United States: Retroactivity Of The Proposed Amendments To The Federal Rules Of Civil Procedure (Electronic Discovery & Information Governance - Tip Of The Month)

Keywords: FRCP, revised rules

Scenario

A manufacturing company is a defendant in a case that is currently in discovery. The general counsel knows that the proposed amendments to the Federal Rules of Civil Procedure ("FRCP") are set to become effective on December 1, 2015, and wonders whether the revised rules will apply to the pending case.

Overview of the 2015 FRCP Amendments

The proposed FRCP amendments change several rules that govern case management and discovery, most importantly:

  • Rule 1: This seldom-invoked provision urges use of the Rules "to secure the just, speedy, and inexpensive determination" of court proceedings. The new Rule 1 specifies that the court and the parties should interpret the rules to secure just, speedy and inexpensive outcomes.
  • Rule 4: Under new Rule 4(m), plaintiffs now have 90 days, not 120 days, to serve a defendant after filing the complaint. The revision retains the rule that a court may extend the time for service upon a showing of good cause.
  • Rule 16: To encourage direct communication, new Rule 16(b)(1)(B) omits the option of holding scheduling conferences "by telephone, mail, or other means." Also, new Rule 16(b)(2) reduces the time for a judge to issue such an order setting a Rule 16 conference, from 90 days after service (down from 120) or 60 days after an appearance by a defendant (down from 90), whichever is earlier.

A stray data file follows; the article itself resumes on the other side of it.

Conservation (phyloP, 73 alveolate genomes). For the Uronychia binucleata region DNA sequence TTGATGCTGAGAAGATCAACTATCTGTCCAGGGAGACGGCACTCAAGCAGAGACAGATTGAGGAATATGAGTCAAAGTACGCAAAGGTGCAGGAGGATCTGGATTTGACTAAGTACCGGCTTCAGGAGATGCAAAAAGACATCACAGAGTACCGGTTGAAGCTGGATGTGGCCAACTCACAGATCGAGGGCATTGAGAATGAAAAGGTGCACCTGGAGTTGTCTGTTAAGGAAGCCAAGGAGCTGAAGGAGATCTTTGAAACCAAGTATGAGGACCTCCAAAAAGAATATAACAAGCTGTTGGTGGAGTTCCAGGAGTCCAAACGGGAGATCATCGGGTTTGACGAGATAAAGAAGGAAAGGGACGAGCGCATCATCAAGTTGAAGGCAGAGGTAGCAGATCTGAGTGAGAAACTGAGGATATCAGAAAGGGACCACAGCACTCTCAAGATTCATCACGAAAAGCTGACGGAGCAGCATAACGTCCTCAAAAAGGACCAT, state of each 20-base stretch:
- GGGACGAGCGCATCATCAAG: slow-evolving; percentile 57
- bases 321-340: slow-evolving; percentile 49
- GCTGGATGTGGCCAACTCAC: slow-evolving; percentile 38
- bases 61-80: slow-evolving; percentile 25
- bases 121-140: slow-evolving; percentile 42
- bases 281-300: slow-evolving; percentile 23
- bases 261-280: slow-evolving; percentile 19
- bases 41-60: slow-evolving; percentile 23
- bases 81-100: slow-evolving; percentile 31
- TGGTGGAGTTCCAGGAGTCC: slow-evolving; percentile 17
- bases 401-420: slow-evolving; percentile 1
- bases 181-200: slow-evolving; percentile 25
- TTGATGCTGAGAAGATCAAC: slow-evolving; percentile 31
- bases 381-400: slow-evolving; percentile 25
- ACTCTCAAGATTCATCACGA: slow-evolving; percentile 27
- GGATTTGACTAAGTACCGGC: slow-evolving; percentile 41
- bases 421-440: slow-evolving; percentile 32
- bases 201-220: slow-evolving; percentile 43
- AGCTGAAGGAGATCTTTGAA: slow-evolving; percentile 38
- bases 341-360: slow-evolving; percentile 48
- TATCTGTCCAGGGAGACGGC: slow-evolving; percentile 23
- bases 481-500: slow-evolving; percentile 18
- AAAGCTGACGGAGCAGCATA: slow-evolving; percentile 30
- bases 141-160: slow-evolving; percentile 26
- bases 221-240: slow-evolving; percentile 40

• Rule 26: Rule 26(b)(1), which defines the scope of discovery, sees substantial changes that, in general, narrow permissible discovery. New Rule 26(b)(1) now requires that discovery requests be "proportional to the needs of the case" (emphasis added) and drops the broad statement that a discovery request may be "reasonably calculated to lead to the discovery of admissible evidence." (New amendments to Rules 30, 31, and 33 all refer back to these changes.) New Rule 26(c)(1)(B) also empowers courts to order the allocation of discovery costs. Further, parties should now discuss preservation of evidence in their discovery plan under new Rule 26(f)(3)(C). Finally, new Rule 26(d)(2) allows parties to serve document requests before the scheduling conference that are to be "considered to have been served at the first Rule 26(f) conference."
  • Rule 34: Under new Rule 34(b)(2)(B), responses to production requests now must state "with specificity the grounds for objecting," and state "whether any responsive materials are being withheld on the basis of that objection."
  • Rule 37: Under new Rule 37(e)(1), which relates to parties' preservation obligations, a court's power to impose sanctions for failure to preservation information are substantially reduced. Courts may only order "curative measures" based a finding that another party was prejudiced from losing the information. More severe sanctions, such as an adverse inference or the entry of default judgment, are permitted under proposed Rule 37(e)(2), but only when the court finds that a party "acted with the intent to deprive another party of the information's use in the litigation."

Retroactivity